[ … ]

The book’s strong link with Jewish speculations concerning divine wisdom, hokhmah or Sophia, is evident from the first sentence:

“In thirty-two wondrous paths of wisdom God . . . [there follows a series of biblical epithets for God] engraved and created His world.”

These thirty-two paths of the Sophia are the ten primordial numbers, which are discussed in the first chapter, and the twenty-two consonants of the Hebrew alphabet, which are described in a general way in chapter 2 and more particularly in the following chapters as elements and building blocks of the cosmos.

The “paths of the Sophia” are thus fundamental forces that emanate from her or in which she manifests herself. They are, as in the old conception of the Sophia herself, the instruments of creation. In her or through her—the Hebrew preposition permits both translations—God, the master of the Sophia, “engraved” Creation. The symbolism of the number thirty-two reappears also in some Christian gnostic documents, but it is in this text that it seems to be established for the first time and in the most natural manner.

Mention should, however, be made of Agrippa von Nettesheim, who informs us (De occulta philosophia 2:15) that thirty-two was considered by the Pythagoreans as the number of righteousness because of its well-nigh unlimited divisibility. More recently Nicholas Sed has discussed in a remarkable essay the relationship of the symbolism of the Book Yesirah with the Samaritan Memar of Marqah.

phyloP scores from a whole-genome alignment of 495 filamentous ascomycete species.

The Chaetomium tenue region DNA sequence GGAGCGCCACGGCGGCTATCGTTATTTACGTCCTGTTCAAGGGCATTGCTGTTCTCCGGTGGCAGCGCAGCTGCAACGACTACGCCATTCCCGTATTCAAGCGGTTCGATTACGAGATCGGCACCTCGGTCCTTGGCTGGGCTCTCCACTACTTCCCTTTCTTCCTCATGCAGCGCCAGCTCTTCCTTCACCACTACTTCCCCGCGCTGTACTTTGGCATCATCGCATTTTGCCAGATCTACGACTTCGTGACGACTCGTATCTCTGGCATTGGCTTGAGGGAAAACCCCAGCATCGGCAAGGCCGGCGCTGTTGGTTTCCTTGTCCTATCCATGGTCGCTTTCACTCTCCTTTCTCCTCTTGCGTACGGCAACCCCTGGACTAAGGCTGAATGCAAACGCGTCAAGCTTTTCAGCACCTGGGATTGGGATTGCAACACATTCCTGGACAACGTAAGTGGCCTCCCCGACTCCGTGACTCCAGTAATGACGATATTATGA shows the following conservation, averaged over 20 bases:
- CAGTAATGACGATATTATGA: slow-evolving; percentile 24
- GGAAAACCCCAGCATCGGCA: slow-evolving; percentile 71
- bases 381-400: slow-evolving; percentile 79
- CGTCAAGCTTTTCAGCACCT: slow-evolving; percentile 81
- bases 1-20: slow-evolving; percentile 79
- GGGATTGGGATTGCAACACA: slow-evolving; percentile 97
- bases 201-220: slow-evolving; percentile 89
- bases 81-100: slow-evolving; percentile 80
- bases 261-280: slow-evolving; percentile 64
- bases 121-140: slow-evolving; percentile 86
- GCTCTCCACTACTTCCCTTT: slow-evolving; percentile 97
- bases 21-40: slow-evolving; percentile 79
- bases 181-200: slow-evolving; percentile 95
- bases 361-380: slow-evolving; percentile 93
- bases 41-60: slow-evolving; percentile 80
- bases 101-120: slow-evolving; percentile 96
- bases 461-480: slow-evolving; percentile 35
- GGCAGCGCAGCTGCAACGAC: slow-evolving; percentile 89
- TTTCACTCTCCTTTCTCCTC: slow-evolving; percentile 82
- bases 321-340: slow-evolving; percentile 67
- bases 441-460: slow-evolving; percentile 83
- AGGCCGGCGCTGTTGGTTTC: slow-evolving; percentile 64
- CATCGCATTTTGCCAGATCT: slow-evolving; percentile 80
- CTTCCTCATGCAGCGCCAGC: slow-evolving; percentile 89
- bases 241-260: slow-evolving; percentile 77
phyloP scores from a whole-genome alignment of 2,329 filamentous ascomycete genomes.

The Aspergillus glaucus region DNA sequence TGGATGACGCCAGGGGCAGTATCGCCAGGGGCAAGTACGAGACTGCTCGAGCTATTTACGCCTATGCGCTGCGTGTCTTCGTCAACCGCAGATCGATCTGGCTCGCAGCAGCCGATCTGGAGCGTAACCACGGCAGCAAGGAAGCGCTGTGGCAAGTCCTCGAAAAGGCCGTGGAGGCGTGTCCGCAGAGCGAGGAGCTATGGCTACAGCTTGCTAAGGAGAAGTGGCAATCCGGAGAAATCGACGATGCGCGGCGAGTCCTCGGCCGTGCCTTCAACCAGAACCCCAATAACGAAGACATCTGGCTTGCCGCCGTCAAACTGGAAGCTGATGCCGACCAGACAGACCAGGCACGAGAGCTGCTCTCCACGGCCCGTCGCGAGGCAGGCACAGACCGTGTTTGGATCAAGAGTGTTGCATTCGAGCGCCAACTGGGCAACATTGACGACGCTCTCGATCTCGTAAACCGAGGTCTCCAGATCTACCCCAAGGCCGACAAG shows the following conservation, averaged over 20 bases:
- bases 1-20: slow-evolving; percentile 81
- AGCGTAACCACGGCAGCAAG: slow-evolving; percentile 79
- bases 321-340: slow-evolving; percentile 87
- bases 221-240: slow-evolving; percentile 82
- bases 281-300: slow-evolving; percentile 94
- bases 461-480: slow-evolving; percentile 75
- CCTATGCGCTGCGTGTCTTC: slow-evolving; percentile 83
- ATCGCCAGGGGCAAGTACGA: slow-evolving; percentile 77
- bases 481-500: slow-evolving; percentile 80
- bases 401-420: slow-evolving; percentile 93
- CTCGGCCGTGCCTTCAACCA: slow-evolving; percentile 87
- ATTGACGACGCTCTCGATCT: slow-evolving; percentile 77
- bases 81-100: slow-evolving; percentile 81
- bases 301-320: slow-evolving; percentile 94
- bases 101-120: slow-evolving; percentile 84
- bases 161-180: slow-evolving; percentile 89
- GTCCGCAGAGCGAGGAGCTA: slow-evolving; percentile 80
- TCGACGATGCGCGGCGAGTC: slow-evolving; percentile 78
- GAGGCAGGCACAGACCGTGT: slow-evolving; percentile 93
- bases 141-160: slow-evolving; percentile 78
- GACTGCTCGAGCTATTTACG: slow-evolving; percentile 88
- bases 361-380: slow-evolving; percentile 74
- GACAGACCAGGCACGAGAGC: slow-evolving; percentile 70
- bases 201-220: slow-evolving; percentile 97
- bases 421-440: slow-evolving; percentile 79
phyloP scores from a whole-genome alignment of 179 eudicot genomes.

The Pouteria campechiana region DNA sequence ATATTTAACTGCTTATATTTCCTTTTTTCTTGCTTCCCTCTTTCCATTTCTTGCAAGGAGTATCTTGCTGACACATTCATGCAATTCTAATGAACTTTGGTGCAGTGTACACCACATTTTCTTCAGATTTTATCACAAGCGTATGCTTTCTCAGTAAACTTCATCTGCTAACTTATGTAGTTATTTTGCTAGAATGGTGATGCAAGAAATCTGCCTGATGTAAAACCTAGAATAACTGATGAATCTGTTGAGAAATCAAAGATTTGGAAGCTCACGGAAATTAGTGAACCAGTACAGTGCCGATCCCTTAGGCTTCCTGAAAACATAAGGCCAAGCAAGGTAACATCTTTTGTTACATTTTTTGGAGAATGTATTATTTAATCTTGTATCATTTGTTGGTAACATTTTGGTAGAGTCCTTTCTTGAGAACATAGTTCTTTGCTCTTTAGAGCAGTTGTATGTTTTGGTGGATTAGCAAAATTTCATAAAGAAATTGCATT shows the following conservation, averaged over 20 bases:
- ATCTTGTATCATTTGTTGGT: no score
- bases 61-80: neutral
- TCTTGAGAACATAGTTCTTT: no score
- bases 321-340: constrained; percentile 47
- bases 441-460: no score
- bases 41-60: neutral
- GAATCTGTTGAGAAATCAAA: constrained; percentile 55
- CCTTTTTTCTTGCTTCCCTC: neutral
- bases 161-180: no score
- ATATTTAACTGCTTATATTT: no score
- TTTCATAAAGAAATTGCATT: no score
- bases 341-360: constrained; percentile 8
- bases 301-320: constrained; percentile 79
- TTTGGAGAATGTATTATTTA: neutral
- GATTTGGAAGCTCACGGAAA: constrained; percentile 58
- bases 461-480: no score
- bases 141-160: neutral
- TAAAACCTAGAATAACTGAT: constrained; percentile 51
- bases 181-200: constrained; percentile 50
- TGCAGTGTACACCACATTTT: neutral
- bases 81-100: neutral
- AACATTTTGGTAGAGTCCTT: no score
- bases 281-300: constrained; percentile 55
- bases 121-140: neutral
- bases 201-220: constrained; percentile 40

–Gershom Scholem, Origins of the Kabbalah, 1987, pp. 24-6.

 

Seeking the Original Kabbalah

“By the Mystical Qabalah, we are referring to an ancient mystical transmission that preceded and supersedes any of the religious vessels through which it has been subsequently filtered and adapted.

These vessels include the Israelite Hebrew, Rabbinical Judaic, Mystical Christian, Sufi Islamic, and possibly even the North Indian Tantric.

Each of these vessels has framed the universal teachings of the Mystical Qabalah within the context, language, and cultural milieu of their respective dispensations. Each version is unique and beautiful, to be respected and celebrated.

But no single one of these vessels can legitimately claim to be the orthodox authority for these teachings.”

–Daniel Feldman, Qabalah: The Mystical Heritage of the Children of Abraham, 2001. Pg. 14.

Divine Language Influencing Reality

“The Christian kabbalists were most impressed by the Jewish nonsemantic treatment of language…the various names of God and the celestial powers were for them a new revelation. The various transmutations of the Hebrew alphabet, as well as the numerological methodologies, which are essentially midrashic rather than kabbalistic, became the center of their speculations. The Hebrew concept of language as an expression of infinite divine wisdom contrasted….with the Christian attitude towards scriptures.”

He then cites Cornelius Agrippa of Nettesheim, secretary to Emperor Charles V, and his De Occulta Philosophia (1531).

“The meeting with the Jewish conception of divine language enabled the Christian kabbalists to adopt the belief in the ability of language–especially names, and in particular divine names–to influence reality.”

He then cites, “Venetian scholar Francesco Giorgio (1460-1541), especially in his well-known De Harmonia Mundi (1525).”

–Joseph Dan, Kabbalah: A Very Short Introduction, pg. 64-6.